A singular value inequality for nonnegative matrices

This post concerns a question regarding nonnegative matrices, i.e., matrices with all entries nonnegative:

For two nonnegative matrices {A,B \in {\mathbb R}^{m\times n}}, if {A-B\geq 0}, i.e., {A-B} is nonnegative as well, is there any relation with their singular values?

As we shall see, indeed, the largest singular value of {A}, denoted as {\sigma_1(A)}, is larger than the largest singular value of {B}, {\sigma_1(B)}:

\displaystyle \sigma_1(A)\geq \sigma_1(B).

Let us first consider a simpler case when {A,B\in {\mathbb R}^{n\times n}} are symmetric, so that {\sigma_1(A)=\max\{|\lambda_1(A)|,|\lambda_n(A)|\}}, {\sigma_1(B) =\{|\lambda_1(A)|,|\lambda_n(B)|\}}. Here for any symmetric matrix {C}, we denote its eigenvalues as {\lambda_1(C)\geq \dots \geq \lambda_n(C)}.

Lemma 1
If {A,B,A-B\in {\mathbb R}^{n\times n}} are all nonnegative and symmetric, then 

\displaystyle \sigma_1(A)\geq \sigma_1(B).

Proof:
To prove the lemma, we first recall the Perron-Frobenius theorem which states that the largest eigenvalue (in magnitude) of a
nonnegative matrix is nonnegative and the eigenvalue admits an eigenvector which is entrywise nonnegative as well.

Using this theorem, we can pick a nonnegative unit norm eigenvector {v_B} corresponding to the eigenvalue {\lambda_1(B)}, which is both nonnegative and largest in magnitude. Next, by multiplying left and right of {A-B} by {v_B^\top} and {v_B} respectively, we have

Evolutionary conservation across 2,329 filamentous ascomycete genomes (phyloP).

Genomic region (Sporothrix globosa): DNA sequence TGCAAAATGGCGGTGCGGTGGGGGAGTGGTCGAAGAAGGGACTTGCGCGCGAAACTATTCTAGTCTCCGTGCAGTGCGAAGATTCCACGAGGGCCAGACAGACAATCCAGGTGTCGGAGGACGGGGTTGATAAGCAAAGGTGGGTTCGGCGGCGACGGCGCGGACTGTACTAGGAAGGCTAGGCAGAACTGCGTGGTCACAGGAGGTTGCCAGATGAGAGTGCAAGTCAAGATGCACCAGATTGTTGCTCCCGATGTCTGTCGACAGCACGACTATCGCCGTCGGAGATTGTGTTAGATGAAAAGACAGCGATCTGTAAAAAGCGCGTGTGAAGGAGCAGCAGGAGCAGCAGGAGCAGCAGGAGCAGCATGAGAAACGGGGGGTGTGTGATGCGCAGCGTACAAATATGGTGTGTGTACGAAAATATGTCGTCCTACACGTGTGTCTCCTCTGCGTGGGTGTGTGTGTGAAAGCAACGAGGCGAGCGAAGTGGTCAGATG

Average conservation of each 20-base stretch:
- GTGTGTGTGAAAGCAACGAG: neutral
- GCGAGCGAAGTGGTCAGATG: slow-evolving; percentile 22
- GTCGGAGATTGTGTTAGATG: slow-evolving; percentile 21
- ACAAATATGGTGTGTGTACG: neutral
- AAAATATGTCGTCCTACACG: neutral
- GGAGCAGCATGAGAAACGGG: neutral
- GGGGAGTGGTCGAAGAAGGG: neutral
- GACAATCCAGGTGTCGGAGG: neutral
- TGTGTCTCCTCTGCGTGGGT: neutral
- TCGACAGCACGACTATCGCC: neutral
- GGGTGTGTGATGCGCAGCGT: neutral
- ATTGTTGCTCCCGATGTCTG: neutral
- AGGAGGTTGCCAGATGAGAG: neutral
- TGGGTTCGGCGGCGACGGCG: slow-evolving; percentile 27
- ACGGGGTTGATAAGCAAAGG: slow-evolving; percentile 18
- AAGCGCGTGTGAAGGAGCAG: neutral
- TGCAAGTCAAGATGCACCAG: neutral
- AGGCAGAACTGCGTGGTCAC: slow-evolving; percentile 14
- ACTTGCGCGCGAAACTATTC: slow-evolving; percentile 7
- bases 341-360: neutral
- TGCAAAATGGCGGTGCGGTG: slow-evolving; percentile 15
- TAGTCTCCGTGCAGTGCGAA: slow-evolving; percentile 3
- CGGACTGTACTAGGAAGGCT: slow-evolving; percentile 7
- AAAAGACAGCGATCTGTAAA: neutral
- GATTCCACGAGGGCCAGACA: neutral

\displaystyle 0\overset{(a)}{\leq} v_B^\top Av_B - v_B^\top Bv_B \overset{(b)}{=} v_B^\top Av_B-\lambda_1(B)\overset{(c)}{\leq} \lambda_1(A)-\lambda_1(B)\overset{(d)}{=}\sigma_1(A)-\sigma_1(B).

Here step {(a)} is because {A-B} is nonnegative and {v_B} is nonnegative.
The step {(b)} is because {v_B} has unit norm and {Bv_B =\lambda_1(B)v_B}. The step {(c)} is because {\lambda_1(A) =\max_{\|v\|= 1}v^\top Av}. The step {(d)} is because {A,B} are symmetric and both are nonnegative so largest eigenvalue is indeed just the singular value due to Perron-Frobenius theorem. \Box

To prove the general rectangular case, we use a dilation argument.

Theorem 2
If {A,B,A-B\in {\mathbb R}^{m\times n}} are all nonnegative, then

\displaystyle \sigma_1(A)\geq \sigma_1(B).

Proof:
Consider the symmetric matrices {\tilde{A}} and {\tilde{B}} in {{\mathbb R}^{(n+m)\times (n+m)}}:

\displaystyle \tilde{A} = \begin{bmatrix} 0 & A \\ A^\top & 0 \end{bmatrix},\quad \text{and} \quad \tilde{B} = \begin{bmatrix} 0 & B \\ B^\top & 0 \end{bmatrix}.

Note that {\tilde{A}} has the largest singular value as {A} and {\tilde{B}} has the largest singular value as {B}.
Now since {A,B,A-B\geq 0}, we also have {\tilde{A},\tilde{B},\tilde{A}-\tilde{B}\geq 0}. Using Lemma 1, we prove the theorem.
\Box

How about the second singular value of {A} and {B}? We don’t have {\sigma_2(A)\geq \sigma_2(B)} in this case by considering

\displaystyle A = \begin{bmatrix} 1 & 1 \\ 1 & 1 \end{bmatrix}, \quad B = \begin{bmatrix} 1 & 0 \\ 0 & 1 \end{bmatrix}.

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